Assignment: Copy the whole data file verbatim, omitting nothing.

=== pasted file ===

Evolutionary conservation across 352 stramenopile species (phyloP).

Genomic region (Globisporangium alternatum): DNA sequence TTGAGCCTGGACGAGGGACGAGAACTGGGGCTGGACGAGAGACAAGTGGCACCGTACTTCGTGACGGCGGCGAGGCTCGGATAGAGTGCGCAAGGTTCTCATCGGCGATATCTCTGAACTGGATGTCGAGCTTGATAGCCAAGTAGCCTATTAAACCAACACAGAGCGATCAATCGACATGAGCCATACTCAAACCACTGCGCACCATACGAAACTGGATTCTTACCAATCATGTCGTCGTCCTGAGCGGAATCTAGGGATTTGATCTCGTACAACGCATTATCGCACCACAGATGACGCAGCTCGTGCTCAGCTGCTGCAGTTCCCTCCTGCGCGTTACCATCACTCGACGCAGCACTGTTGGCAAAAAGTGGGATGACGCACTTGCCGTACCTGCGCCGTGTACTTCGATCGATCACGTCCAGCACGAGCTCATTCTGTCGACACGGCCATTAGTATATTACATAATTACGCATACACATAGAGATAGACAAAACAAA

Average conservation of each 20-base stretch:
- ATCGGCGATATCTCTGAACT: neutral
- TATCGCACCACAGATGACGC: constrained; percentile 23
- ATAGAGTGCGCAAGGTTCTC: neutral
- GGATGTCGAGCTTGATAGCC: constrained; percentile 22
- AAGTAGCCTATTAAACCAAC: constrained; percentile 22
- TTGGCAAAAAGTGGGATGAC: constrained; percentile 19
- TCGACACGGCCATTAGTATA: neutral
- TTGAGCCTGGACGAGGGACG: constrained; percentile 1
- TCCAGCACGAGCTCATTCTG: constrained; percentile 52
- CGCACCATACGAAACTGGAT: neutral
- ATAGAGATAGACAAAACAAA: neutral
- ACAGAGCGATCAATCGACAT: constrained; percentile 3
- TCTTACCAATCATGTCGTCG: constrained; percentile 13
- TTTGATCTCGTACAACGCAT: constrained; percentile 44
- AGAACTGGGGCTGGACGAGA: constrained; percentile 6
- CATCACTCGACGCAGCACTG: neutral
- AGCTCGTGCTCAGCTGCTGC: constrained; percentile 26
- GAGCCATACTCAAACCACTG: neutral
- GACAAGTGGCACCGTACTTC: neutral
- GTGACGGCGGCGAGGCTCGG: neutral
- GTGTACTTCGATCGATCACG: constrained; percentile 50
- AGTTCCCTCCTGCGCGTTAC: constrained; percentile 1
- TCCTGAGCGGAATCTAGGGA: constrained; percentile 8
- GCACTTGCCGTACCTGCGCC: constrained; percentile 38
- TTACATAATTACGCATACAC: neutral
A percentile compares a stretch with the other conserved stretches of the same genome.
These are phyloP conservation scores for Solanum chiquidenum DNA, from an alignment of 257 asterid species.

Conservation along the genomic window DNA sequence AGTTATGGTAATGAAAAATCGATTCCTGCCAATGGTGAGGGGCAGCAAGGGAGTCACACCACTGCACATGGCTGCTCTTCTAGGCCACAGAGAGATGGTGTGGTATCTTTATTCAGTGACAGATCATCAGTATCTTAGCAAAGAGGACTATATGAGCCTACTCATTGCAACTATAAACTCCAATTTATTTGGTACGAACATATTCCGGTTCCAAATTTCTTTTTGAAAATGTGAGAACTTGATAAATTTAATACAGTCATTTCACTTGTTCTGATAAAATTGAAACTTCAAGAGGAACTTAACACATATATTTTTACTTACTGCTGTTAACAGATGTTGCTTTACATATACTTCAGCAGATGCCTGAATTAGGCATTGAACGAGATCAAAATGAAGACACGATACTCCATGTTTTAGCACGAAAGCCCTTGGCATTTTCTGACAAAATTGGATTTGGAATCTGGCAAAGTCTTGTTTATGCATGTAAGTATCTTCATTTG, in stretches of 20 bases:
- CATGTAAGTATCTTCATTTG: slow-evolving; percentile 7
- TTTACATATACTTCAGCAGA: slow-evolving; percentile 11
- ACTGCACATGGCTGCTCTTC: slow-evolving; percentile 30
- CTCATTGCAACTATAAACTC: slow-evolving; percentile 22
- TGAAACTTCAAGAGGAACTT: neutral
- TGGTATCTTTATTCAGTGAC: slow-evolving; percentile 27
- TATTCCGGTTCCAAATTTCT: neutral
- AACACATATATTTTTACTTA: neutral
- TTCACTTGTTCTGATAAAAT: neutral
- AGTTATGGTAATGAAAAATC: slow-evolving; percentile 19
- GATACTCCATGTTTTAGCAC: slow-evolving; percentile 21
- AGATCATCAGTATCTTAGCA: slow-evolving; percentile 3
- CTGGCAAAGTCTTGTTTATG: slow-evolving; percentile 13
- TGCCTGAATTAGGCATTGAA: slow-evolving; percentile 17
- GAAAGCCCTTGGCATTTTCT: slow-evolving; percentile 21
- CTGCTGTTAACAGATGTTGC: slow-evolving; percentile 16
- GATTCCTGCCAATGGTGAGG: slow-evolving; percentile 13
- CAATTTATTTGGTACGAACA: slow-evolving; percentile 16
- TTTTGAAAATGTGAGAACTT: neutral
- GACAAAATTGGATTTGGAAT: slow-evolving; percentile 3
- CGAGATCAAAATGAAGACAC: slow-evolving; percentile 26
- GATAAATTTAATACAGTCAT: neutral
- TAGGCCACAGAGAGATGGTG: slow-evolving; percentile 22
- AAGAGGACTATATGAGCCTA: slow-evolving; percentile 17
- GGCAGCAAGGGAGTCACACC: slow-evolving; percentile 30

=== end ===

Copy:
Evolutionary conservation across 352 stramenopile species (phyloP).

Genomic region (Globisporangium alternatum): DNA sequence TTGAGCCTGGACGAGGGACGAGAACTGGGGCTGGACGAGAGACAAGTGGCACCGTACTTCGTGACGGCGGCGAGGCTCGGATAGAGTGCGCAAGGTTCTCATCGGCGATATCTCTGAACTGGATGTCGAGCTTGATAGCCAAGTAGCCTATTAAACCAACACAGAGCGATCAATCGACATGAGCCATACTCAAACCACTGCGCACCATACGAAACTGGATTCTTACCAATCATGTCGTCGTCCTGAGCGGAATCTAGGGATTTGATCTCGTACAACGCATTATCGCACCACAGATGACGCAGCTCGTGCTCAGCTGCTGCAGTTCCCTCCTGCGCGTTACCATCACTCGACGCAGCACTGTTGGCAAAAAGTGGGATGACGCACTTGCCGTACCTGCGCCGTGTACTTCGATCGATCACGTCCAGCACGAGCTCATTCTGTCGACACGGCCATTAGTATATTACATAATTACGCATACACATAGAGATAGACAAAACAAA

Average conservation of each 20-base stretch:
- ATCGGCGATATCTCTGAACT: neutral
- TATCGCACCACAGATGACGC: constrained; percentile 23
- ATAGAGTGCGCAAGGTTCTC: neutral
- GGATGTCGAGCTTGATAGCC: constrained; percentile 22
- AAGTAGCCTATTAAACCAAC: constrained; percentile 22
- TTGGCAAAAAGTGGGATGAC: constrained; percentile 19
- TCGACACGGCCATTAGTATA: neutral
- TTGAGCCTGGACGAGGGACG: constrained; percentile 1
- TCCAGCACGAGCTCATTCTG: constrained; percentile 52
- CGCACCATACGAAACTGGAT: neutral
- ATAGAGATAGACAAAACAAA: neutral
- ACAGAGCGATCAATCGACAT: constrained; percentile 3
- TCTTACCAATCATGTCGTCG: constrained; percentile 13
- TTTGATCTCGTACAACGCAT: constrained; percentile 44
- AGAACTGGGGCTGGACGAGA: constrained; percentile 6
- CATCACTCGACGCAGCACTG: neutral
- AGCTCGTGCTCAGCTGCTGC: constrained; percentile 26
- GAGCCATACTCAAACCACTG: neutral
- GACAAGTGGCACCGTACTTC: neutral
- GTGACGGCGGCGAGGCTCGG: neutral
- GTGTACTTCGATCGATCACG: constrained; percentile 50
- AGTTCCCTCCTGCGCGTTAC: constrained; percentile 1
- TCCTGAGCGGAATCTAGGGA: constrained; percentile 8
- GCACTTGCCGTACCTGCGCC: constrained; percentile 38
- TTACATAATTACGCATACAC: neutral
A percentile compares a stretch with the other conserved stretches of the same genome.
These are phyloP conservation scores for Solanum chiquidenum DNA, from an alignment of 257 asterid species.

Conservation along the genomic window DNA sequence AGTTATGGTAATGAAAAATCGATTCCTGCCAATGGTGAGGGGCAGCAAGGGAGTCACACCACTGCACATGGCTGCTCTTCTAGGCCACAGAGAGATGGTGTGGTATCTTTATTCAGTGACAGATCATCAGTATCTTAGCAAAGAGGACTATATGAGCCTACTCATTGCAACTATAAACTCCAATTTATTTGGTACGAACATATTCCGGTTCCAAATTTCTTTTTGAAAATGTGAGAACTTGATAAATTTAATACAGTCATTTCACTTGTTCTGATAAAATTGAAACTTCAAGAGGAACTTAACACATATATTTTTACTTACTGCTGTTAACAGATGTTGCTTTACATATACTTCAGCAGATGCCTGAATTAGGCATTGAACGAGATCAAAATGAAGACACGATACTCCATGTTTTAGCACGAAAGCCCTTGGCATTTTCTGACAAAATTGGATTTGGAATCTGGCAAAGTCTTGTTTATGCATGTAAGTATCTTCATTTG, in stretches of 20 bases:
- CATGTAAGTATCTTCATTTG: slow-evolving; percentile 7
- TTTACATATACTTCAGCAGA: slow-evolving; percentile 11
- ACTGCACATGGCTGCTCTTC: slow-evolving; percentile 30
- CTCATTGCAACTATAAACTC: slow-evolving; percentile 22
- TGAAACTTCAAGAGGAACTT: neutral
- TGGTATCTTTATTCAGTGAC: slow-evolving; percentile 27
- TATTCCGGTTCCAAATTTCT: neutral
- AACACATATATTTTTACTTA: neutral
- TTCACTTGTTCTGATAAAAT: neutral
- AGTTATGGTAATGAAAAATC: slow-evolving; percentile 19
- GATACTCCATGTTTTAGCAC: slow-evolving; percentile 21
- AGATCATCAGTATCTTAGCA: slow-evolving; percentile 3
- CTGGCAAAGTCTTGTTTATG: slow-evolving; percentile 13
- TGCCTGAATTAGGCATTGAA: slow-evolving; percentile 17
- GAAAGCCCTTGGCATTTTCT: slow-evolving; percentile 21
- CTGCTGTTAACAGATGTTGC: slow-evolving; percentile 16
- GATTCCTGCCAATGGTGAGG: slow-evolving; percentile 13
- CAATTTATTTGGTACGAACA: slow-evolving; percentile 16
- TTTTGAAAATGTGAGAACTT: neutral
- GACAAAATTGGATTTGGAAT: slow-evolving; percentile 3
- CGAGATCAAAATGAAGACAC: slow-evolving; percentile 26
- GATAAATTTAATACAGTCAT: neutral
- TAGGCCACAGAGAGATGGTG: slow-evolving; percentile 22
- AAGAGGACTATATGAGCCTA: slow-evolving; percentile 17
- GGCAGCAAGGGAGTCACACC: slow-evolving; percentile 30